Google has patched a flaw affecting its Issue Tracker tool that enabled an attacker to expose reports for open vulnerabilities found in its products.
Security researcher Alex Birsan came across the vulnerability while attempting to break the Issue Tracker. Internally known as the Buganizer System, Google uses this utility to track bugs and feature requests during product development. External public and partner users can access the Issue Tracker, but the version they see displays only a small set of the tool’s activity.
Birsan expands upon this limited view:
“By observing numerical IDs assigned to the latest public threads, we can easily estimate how much usage this tool gets internally. There are about 2000–3000 issues per hour being opened during the work hours in Mountain View, and only 0.1% of them are public. Seems like a data leak in this system would have a pretty big impact. Let’s break it!”
Over the course of his work, the security researcher detected three flaws in Issue Tracker. The first enabled him to create a @google.com email address, access (but not authenticate himself using) the corporate Google sign-in page, and enjoy other benefits while surfing the web. Meanwhile, he used the second flaw to receive notifications about internal reports.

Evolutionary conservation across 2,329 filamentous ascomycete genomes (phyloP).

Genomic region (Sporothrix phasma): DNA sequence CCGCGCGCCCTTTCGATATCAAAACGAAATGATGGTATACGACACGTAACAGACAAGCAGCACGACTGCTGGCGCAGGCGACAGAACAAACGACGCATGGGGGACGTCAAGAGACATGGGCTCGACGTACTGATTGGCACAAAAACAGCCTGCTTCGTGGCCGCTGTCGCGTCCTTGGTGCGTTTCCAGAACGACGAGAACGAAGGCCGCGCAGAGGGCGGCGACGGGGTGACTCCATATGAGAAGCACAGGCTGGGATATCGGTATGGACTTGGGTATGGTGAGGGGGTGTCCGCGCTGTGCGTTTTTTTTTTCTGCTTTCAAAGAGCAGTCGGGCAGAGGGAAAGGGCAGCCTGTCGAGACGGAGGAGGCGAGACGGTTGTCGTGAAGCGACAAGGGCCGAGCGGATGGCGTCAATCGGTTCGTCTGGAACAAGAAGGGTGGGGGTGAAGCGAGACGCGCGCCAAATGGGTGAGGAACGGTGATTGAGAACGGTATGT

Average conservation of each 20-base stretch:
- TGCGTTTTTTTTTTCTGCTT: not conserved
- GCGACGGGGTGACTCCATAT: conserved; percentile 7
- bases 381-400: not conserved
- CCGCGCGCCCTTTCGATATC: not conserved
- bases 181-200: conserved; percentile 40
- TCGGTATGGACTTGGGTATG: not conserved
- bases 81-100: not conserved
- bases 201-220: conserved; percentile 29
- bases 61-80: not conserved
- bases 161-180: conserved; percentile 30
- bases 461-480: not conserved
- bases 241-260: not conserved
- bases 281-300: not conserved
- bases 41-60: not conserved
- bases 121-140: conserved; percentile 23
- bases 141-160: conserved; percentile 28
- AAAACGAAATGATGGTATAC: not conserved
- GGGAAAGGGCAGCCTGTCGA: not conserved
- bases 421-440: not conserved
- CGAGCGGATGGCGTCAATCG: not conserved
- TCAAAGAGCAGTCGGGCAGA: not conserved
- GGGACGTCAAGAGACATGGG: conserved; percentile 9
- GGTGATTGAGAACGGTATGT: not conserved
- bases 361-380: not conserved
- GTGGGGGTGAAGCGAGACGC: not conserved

The third vulnerability was by far the most serious. He found that users have the option of removing themselves from the CCs list if they don’t want to receive emails. This method, however, suffered from several weaknesses, including improper access control and full issue details provided in response.
Birsan determined he could leverage these weaknesses to view details about every issue in the database:
“I only tried viewing a few consecutive IDs, then attacked myself from an unrelated account to confirm the severity of this problem. Yes, I (Read more...)
This is a Security Bloggers Network syndicated blog post authored by David Bisson. Read the original post at: The State of Security